TONAWANDA, N.Y. (WIVB) — It’s a brisk Friday night in Western York as hundreds of fans from around Tonawanda pack into the Lumberyard.
They’re there to watch a long standing rivalry go down on the gridiron. Home team, and favorites, North Tonawanda are taking on the team from across town, the Tonawanda High School Warriors.
Nerves are running high for the players as they prepare. Suiting up like everyone else is Tonawanda’s number 40.
“I’ve thought about it but it hasn’t settled yet,” said Alicia Farrell. “It’s a big moment.”
That big moment is historical because Farrell has one distinct difference than everyone else on the field – she’s a girl.
“All the guys on my team are good with it,” said Farrell, who’s a Warriors wide receiver. “Sometimes it gets a little lonely being the only girl.”
“It’s just natural to have Alicia around,” said Bob Gross, the Tonawanda Football head coach. “We don’t even see it as different or unique. She’s part of us.”
Farrell fell in love with football at a young age. She picked up a pigskin with her friends at recess in elementary school. Her dad tragically died when Farrell was five. She turned to her older brothers as male role models and they were playing football.
“All of my friends wanted to play in third or fourth grade so I asked my mom I could play with them and at first she said no,” recalls Farrell.
“I was nervous,” said Mary Linn Farrell, Alicia’s mom. “She was very shy, not outgoing. I was very concerned. I didn’t even understand why she wanted to play.”
After some convincing, Mary Linn decided to let Alicia play.
“She fit in well.”
In the youth leagues, Farrell proved she could play with the boys, silencing critics with her slant routes. She said her male teammates stood up for her whenever opponents would pick at her.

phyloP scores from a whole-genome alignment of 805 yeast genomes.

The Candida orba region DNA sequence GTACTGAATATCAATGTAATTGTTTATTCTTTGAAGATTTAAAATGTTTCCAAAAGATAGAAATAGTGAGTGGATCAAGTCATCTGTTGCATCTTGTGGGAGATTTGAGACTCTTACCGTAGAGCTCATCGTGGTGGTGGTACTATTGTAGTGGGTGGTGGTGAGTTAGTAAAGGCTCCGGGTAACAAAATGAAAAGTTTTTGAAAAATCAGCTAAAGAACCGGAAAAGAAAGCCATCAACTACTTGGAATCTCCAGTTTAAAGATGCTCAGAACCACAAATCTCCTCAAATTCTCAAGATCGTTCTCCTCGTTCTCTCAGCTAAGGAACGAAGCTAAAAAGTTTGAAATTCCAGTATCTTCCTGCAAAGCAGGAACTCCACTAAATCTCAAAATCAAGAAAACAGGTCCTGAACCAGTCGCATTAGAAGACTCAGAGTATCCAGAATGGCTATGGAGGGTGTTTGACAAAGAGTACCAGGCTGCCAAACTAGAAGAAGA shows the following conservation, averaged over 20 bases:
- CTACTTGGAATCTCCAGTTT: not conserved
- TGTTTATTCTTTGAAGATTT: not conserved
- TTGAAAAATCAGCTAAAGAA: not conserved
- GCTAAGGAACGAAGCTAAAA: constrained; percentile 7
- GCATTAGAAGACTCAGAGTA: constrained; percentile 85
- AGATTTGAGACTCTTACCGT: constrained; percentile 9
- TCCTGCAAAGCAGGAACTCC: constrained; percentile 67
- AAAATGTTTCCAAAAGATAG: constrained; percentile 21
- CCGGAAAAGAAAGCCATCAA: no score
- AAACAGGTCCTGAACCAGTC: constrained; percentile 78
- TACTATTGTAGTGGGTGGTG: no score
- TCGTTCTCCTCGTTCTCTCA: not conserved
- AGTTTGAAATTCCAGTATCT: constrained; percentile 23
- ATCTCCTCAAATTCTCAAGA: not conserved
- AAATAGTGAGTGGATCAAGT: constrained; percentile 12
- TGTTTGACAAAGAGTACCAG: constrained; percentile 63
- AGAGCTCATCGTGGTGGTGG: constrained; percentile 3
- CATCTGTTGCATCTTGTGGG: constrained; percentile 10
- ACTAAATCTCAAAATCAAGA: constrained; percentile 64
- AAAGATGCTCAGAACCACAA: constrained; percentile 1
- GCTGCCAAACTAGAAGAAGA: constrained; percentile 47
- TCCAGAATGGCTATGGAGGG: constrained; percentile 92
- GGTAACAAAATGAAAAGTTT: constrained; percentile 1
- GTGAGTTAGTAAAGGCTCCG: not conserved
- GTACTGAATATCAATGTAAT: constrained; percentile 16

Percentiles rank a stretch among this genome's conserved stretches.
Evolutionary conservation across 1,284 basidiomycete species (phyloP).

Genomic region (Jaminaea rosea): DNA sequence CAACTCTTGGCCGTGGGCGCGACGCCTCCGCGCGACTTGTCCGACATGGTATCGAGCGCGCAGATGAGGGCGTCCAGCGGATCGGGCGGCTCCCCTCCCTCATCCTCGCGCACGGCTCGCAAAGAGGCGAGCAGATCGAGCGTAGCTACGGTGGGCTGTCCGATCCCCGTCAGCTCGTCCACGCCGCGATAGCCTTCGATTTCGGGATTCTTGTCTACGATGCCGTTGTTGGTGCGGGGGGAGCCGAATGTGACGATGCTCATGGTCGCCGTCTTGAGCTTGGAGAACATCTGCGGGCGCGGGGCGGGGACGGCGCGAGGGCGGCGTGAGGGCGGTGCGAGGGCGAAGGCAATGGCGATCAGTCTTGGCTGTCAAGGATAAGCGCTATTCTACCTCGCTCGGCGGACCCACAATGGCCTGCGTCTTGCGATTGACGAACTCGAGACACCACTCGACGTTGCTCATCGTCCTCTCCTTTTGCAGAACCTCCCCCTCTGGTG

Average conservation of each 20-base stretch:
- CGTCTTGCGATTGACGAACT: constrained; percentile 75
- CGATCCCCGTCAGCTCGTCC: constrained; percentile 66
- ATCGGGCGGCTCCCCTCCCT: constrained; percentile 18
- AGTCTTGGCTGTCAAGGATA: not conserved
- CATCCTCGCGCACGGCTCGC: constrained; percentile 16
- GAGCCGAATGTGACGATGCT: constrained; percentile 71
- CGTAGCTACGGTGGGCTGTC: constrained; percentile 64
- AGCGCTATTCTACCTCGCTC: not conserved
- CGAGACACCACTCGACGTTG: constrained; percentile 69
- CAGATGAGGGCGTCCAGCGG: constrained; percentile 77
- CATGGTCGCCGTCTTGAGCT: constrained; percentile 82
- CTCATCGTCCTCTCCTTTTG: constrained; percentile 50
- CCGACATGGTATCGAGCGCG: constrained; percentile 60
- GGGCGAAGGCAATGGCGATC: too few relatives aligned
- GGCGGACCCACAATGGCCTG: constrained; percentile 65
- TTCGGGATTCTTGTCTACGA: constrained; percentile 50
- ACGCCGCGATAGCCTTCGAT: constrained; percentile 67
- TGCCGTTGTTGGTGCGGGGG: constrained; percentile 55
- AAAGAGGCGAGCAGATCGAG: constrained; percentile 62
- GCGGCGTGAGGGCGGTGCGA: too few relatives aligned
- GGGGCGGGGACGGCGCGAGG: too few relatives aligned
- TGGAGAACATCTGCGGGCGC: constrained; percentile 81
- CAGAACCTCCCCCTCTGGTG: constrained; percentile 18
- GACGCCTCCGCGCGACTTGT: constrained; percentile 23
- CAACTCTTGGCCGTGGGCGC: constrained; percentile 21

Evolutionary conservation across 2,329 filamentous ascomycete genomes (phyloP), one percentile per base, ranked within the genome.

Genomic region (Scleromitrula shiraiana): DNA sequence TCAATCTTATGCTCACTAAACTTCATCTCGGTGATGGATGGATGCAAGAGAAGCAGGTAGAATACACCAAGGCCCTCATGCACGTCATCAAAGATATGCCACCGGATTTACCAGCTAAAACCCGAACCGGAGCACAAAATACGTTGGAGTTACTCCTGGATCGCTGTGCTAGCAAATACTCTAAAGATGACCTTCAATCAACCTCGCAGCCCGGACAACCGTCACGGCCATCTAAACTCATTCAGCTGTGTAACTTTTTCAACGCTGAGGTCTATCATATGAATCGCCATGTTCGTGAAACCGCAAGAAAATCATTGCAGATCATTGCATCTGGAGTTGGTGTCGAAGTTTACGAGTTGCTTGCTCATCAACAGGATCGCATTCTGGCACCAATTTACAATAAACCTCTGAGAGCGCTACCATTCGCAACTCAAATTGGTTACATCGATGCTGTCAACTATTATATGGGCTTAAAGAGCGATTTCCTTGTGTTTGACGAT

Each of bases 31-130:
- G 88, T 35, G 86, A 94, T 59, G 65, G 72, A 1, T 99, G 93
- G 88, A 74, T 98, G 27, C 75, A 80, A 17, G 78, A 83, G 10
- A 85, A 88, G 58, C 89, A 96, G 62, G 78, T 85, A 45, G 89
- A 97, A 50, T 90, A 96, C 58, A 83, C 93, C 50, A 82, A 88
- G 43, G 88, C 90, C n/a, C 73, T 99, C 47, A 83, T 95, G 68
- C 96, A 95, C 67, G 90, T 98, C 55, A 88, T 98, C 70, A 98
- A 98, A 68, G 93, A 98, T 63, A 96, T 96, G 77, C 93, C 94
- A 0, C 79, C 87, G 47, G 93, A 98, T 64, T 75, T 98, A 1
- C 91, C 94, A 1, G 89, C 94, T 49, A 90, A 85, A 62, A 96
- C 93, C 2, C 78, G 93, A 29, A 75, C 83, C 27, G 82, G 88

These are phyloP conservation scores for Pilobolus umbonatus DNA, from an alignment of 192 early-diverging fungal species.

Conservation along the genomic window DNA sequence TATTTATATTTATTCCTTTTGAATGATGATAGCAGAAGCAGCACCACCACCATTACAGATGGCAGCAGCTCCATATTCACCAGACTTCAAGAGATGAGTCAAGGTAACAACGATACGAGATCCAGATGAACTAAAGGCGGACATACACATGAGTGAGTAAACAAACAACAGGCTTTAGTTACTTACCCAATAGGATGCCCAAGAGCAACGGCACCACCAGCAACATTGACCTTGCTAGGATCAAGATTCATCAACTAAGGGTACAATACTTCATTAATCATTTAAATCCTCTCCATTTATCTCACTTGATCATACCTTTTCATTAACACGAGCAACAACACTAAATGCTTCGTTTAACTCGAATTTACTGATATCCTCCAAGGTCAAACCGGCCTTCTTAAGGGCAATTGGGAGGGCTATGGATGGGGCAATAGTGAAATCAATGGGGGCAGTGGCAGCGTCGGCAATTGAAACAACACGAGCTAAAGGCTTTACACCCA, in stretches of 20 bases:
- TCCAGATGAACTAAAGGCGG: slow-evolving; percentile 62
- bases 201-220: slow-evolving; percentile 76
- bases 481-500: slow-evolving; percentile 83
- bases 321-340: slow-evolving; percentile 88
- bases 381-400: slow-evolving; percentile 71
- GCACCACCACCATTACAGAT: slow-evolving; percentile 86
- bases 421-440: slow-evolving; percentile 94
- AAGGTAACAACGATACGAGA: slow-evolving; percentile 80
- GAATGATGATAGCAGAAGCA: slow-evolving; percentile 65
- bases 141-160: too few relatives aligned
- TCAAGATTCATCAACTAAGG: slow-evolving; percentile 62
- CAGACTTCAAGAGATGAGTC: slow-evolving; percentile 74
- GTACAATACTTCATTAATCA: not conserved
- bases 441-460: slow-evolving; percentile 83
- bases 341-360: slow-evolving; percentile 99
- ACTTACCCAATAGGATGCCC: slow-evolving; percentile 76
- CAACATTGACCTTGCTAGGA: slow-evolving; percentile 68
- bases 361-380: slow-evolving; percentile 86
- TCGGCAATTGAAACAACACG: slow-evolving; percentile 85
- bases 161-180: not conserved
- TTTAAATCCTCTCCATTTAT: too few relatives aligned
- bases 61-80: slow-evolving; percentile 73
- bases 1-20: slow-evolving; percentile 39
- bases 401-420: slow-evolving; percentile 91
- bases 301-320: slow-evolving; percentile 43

When it came time to move on to higher levels, she faced tougher opponents – the school district.
“They said she had to take some test,” said Mary Linn. “It was a very, very hard test that non of the boys had to take. I couldn’t understand why they would make her do this.”
Mary Linn fought for Alicia to have equal treatment and playing time, even going to Section VI to discuss the testing.
Alicia wound up passing it – proving she was physically fit to play with the guys, and became the first female football player for the school’s program.
That season, she put on the pads and this year, she earned her varsity letter.
“I never thought I would make varsity,” said Alicia. “I am proud of myself.”
Now, under the Friday night lights, she’s not only breaking tackles —
“It was awesome,” said Alicia about being able to take the field during the big game, even though Tonawanda fell to North Tonawanda, 53-30. “It was nice to get out there. It was a totally different feeling than the sidelines.”
She’s also breaking down barriers and making a different for other female football players.
“She’s really paving the way for other girls who might want to play some day,” said Mary Linn.
“She doesn’t realize yet but she’s a role model,” said Coach Gross. “She’s setting an example for the future.”
As for Alicia’s future, she hopes to start during her season season with the Warriors.
After that, she said she will probably be hanging up her pads, helmet and cleats and calling it a career – one that took strength, on and off the gridiron, to get to.